by Bob Sommer
Wayne and his partner Will Leathem also burn them—but that’s to make a point (and it’s a topic for another posting).
Zorn had studied English literature at Earlham College in Richmond, Ind., and took a poetry course taught by Bissell in 1963, during his sophomore year. The two became friends when they discovered that their girlfriends both lived in the same house.
Zorn lost touch with Bissell after college, but ten years later he moved to Eugene, Ore., and after he’d been living there for a year or so, he thought he recognized Bissell, now sporting a big beard and hanging around the grower’s market.
“We never spoke,” Zorn wrote, “and barely ran into each other, and I wasn't completely convinced it was him, but I was pretty sure. Then one day about ten years after that I practically bumped into him at the library and introduced myself. He actually tried to deny who he was and said he didn't know me. I was having none of that, and when he realized this he took me back in the stacks and told me his story. He said he never acknowledged our relationship because I was too much of a loose cannon. And in truth, I can be impulsive, especially verbally.”
Bissell told Zorn he was living under the alias of Terry Jackson and was wanted by the FBI for the attempted bombing of an ROTC building at the University of Washington.
Bissell and his wife planted a bomb that failed to detonate in conjunction with a speaking engagement on campus by Yippies leader Jerry Rubin in January 1970. They were caught and later went underground.
According to Zorn, he struck up a new relationship with Bissell in Eugene. An accomplished poet and painter, Bissell was devoting most of his energy to his painting at that time.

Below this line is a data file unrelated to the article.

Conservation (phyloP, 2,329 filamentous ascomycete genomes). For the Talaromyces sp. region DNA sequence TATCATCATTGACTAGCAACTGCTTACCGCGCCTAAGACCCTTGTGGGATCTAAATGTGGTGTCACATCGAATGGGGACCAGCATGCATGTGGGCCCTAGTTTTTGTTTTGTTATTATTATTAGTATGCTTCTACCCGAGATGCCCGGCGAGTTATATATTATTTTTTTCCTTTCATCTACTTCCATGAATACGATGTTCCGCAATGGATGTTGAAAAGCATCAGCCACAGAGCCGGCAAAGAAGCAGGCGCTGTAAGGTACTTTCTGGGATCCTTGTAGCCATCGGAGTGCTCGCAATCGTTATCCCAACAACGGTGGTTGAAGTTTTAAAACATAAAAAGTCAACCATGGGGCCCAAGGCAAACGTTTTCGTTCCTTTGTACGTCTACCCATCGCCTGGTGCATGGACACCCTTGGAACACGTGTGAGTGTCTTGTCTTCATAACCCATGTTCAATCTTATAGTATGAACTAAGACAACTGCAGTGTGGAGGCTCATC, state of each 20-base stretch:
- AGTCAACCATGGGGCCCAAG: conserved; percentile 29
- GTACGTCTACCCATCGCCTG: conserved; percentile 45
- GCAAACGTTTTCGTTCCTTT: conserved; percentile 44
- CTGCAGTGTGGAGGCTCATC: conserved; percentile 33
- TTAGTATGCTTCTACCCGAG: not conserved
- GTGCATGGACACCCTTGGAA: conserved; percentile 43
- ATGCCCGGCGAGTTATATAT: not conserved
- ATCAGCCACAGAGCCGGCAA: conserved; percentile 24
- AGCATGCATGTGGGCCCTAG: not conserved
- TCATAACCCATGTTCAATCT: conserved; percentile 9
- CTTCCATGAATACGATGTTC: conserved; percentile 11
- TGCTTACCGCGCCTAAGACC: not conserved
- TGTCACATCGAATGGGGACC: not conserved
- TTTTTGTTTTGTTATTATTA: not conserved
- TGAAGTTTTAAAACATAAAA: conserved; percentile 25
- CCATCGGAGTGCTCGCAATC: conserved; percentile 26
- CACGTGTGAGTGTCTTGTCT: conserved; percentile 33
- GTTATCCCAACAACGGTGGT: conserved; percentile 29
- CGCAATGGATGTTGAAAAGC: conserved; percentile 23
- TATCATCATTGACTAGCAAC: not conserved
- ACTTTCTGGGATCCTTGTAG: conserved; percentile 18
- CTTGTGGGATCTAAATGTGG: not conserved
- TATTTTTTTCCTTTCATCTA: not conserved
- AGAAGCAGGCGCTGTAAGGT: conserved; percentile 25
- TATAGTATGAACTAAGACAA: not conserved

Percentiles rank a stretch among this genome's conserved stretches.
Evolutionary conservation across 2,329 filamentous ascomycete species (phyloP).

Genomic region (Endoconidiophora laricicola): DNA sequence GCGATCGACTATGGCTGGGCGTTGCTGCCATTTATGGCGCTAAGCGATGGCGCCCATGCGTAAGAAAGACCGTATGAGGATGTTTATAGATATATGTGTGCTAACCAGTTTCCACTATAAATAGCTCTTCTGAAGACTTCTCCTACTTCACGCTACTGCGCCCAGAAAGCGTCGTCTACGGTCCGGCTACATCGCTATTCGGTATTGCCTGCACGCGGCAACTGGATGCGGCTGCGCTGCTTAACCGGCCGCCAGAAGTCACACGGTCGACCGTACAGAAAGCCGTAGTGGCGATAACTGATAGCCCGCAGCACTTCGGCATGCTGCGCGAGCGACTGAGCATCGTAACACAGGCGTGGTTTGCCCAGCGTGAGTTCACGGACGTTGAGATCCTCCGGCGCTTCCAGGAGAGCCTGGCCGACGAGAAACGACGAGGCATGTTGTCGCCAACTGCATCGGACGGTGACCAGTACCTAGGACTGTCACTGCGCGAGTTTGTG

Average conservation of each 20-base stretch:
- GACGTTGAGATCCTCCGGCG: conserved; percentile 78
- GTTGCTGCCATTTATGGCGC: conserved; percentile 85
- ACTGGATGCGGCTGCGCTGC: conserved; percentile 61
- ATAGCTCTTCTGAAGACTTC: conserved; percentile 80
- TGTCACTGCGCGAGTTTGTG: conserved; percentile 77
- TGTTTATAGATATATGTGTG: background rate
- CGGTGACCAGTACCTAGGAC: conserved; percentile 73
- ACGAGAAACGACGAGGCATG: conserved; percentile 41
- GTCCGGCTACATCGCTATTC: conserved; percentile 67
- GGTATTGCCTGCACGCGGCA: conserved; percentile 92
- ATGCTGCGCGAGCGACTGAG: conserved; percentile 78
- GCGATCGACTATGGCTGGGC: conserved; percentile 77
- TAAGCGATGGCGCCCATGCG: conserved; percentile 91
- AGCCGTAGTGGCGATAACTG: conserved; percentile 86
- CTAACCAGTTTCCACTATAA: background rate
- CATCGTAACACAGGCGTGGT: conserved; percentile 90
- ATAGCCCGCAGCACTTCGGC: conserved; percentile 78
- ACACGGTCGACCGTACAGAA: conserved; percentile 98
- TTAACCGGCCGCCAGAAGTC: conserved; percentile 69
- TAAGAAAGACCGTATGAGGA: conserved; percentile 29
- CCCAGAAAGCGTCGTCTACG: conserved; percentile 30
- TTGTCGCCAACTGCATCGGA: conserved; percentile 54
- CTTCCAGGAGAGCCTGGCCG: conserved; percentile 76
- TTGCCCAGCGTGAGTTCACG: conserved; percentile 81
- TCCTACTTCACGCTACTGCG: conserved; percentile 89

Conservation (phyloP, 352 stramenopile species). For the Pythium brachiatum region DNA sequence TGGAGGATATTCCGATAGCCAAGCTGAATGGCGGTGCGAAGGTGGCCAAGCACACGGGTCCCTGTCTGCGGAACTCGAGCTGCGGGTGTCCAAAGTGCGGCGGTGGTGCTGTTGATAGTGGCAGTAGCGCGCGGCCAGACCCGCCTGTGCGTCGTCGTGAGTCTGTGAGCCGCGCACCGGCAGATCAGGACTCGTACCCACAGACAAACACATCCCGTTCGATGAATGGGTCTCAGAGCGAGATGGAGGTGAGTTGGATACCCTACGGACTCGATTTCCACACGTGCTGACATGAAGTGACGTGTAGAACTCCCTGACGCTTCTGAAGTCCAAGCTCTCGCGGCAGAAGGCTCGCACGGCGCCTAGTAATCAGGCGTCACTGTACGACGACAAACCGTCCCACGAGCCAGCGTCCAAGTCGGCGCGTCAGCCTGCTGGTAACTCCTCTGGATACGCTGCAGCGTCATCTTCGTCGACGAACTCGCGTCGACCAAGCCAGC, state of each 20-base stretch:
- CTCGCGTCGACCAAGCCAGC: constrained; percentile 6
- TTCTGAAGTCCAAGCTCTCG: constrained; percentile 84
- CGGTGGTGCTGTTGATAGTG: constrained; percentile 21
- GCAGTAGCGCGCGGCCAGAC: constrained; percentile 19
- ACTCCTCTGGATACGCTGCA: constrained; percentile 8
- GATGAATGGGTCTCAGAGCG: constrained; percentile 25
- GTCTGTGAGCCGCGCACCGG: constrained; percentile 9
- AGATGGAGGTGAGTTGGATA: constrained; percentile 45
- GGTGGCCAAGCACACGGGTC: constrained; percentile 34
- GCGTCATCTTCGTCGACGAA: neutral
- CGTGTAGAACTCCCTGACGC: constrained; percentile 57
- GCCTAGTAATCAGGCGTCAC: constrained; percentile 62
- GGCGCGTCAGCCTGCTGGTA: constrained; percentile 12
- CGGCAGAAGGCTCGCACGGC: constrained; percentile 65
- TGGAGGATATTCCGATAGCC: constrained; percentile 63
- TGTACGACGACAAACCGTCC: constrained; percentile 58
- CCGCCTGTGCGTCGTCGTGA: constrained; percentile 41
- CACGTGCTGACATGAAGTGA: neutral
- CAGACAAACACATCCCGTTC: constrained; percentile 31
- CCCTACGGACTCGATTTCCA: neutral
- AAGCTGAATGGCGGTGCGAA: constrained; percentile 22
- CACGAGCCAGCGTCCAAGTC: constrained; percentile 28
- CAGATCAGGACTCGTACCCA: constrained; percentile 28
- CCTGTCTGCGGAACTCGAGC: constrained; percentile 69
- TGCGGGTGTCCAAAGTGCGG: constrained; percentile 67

“Lots of self portraits in a German expressionist style,” Zorn wrote, adding that Bissell “was still folk dancing―they called it contra dancing―I thought it must be some form from Nicaragua, the more fool I. But basically the typical Earlham folkie trip with a hippie overlay.”
Zorn was as candid about how he perceived Bissell as he was about himself.
“We enjoyed one another's company from time to time for a few years,” he wrote. “I was struck mainly by the fact that he seemed totally into himself. He did have a girlfriend who became his wife―nice woman, again, a typical Quaker type (to me).* Pliant on the outside, steel rod on the inside. Kinda forbidding looking. You know, those eyebrows, sort of a perpetual scowl. Just my impression. Maybe she didn't trust me. Why should she?”
Bissell was finally outed, possibly betrayed by a neighbor, he believed, and sent to Lampoc Federal Penitentiary, where he served 17 months. He was released in 1988.
Zorn stayed in touch with Bissell and visited him while he was in prison.
“I was glad to have done it,” Zorn wrote, “but again, my impression was that he was self-centered to a fault. Minimum didn't look too bad to me; I thought his newsletters [from prison] were a bit self-pitying, but what do I know? Never been jailed. On the way home I listened to the entire opera by [John] Adams, Nixon in China, on the radio. Never had heard an English language opera. Loved it.”
Zorn saw Bissell occasionally after his release from prison and described Bissell’s efforts to help torture victims from Central America. Whatever faults he may have found with him, Zorn was impressed that Bissell “continued sticking by his principles.”
Bissell died of cancer in 2002.
An added coincidence for me in this story was learning that Bissell took his Master’s degree in physical therapy at Duke University in 1981. We probably passed one another occasionally on campus during that period, while Bissell was still a fugitive.
Zorn’s is without doubt the most detailed, and most interesting, story that anyone familiar with my novel has shared about his or her connection to that time – but it’s far from the only one, and certainly one of the great pleasures of hearing from readers is hearing such stories.
* Earlham College is a Quaker institution.